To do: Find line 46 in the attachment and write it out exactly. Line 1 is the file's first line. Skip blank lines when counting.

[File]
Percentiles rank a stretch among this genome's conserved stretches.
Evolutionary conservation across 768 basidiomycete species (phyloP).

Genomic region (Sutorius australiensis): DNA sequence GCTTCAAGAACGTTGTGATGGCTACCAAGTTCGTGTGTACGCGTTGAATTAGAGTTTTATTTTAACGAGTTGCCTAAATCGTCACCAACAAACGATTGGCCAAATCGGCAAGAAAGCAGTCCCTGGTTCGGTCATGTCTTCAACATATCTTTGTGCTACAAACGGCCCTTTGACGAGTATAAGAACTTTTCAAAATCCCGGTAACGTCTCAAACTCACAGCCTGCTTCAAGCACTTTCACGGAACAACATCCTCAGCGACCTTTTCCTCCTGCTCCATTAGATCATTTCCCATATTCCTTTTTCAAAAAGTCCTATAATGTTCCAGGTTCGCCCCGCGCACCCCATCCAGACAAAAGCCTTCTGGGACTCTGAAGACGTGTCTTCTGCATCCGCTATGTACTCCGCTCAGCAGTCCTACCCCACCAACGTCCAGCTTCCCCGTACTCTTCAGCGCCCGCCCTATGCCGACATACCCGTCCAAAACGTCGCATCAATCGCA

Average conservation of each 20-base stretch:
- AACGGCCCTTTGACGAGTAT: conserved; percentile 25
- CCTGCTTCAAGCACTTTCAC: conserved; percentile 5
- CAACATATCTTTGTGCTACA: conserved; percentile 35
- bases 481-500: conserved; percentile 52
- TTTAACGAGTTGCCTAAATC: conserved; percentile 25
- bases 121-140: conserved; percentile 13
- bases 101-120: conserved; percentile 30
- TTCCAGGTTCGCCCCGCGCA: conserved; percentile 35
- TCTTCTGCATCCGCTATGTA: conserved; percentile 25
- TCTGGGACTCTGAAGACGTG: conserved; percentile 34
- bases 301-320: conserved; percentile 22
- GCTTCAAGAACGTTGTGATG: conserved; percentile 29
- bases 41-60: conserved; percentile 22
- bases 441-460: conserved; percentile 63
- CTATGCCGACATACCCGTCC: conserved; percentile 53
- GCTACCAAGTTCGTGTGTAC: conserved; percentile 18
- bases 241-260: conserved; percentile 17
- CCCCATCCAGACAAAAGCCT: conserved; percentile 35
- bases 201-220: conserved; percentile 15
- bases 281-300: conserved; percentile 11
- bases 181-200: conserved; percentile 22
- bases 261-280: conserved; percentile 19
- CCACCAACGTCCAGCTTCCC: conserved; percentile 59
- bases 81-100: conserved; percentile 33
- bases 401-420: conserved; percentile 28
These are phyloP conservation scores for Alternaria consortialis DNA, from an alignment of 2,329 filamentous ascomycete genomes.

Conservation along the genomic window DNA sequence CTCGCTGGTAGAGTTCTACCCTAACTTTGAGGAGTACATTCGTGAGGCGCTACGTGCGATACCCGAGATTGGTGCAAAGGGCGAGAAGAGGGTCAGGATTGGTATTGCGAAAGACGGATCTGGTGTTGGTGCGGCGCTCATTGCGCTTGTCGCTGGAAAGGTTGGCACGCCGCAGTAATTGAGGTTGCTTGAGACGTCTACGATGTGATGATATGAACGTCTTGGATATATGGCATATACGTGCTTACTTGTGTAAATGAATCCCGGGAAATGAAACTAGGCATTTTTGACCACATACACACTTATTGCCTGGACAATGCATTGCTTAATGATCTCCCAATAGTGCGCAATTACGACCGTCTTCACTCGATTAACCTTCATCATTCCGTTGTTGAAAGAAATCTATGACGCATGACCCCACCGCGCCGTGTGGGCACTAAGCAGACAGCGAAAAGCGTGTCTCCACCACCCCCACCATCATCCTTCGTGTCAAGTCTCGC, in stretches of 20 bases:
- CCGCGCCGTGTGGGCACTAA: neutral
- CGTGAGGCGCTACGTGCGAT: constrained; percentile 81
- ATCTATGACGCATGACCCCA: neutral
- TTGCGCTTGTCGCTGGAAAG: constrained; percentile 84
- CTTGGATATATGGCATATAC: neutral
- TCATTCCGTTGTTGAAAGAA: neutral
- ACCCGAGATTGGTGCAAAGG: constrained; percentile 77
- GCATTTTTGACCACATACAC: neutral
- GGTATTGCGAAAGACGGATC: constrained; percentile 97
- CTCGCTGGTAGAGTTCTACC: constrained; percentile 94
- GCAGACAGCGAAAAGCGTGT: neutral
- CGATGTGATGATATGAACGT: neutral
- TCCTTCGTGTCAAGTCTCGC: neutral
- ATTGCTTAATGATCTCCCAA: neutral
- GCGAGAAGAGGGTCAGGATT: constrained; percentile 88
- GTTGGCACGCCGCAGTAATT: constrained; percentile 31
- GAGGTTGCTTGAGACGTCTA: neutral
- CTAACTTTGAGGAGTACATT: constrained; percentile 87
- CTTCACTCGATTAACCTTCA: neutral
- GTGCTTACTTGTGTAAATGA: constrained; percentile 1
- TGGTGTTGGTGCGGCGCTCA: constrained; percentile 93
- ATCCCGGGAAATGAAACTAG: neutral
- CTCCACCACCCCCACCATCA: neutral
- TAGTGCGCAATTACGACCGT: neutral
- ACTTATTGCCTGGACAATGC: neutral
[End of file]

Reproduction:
- GCGAGAAGAGGGTCAGGATT: constrained; percentile 88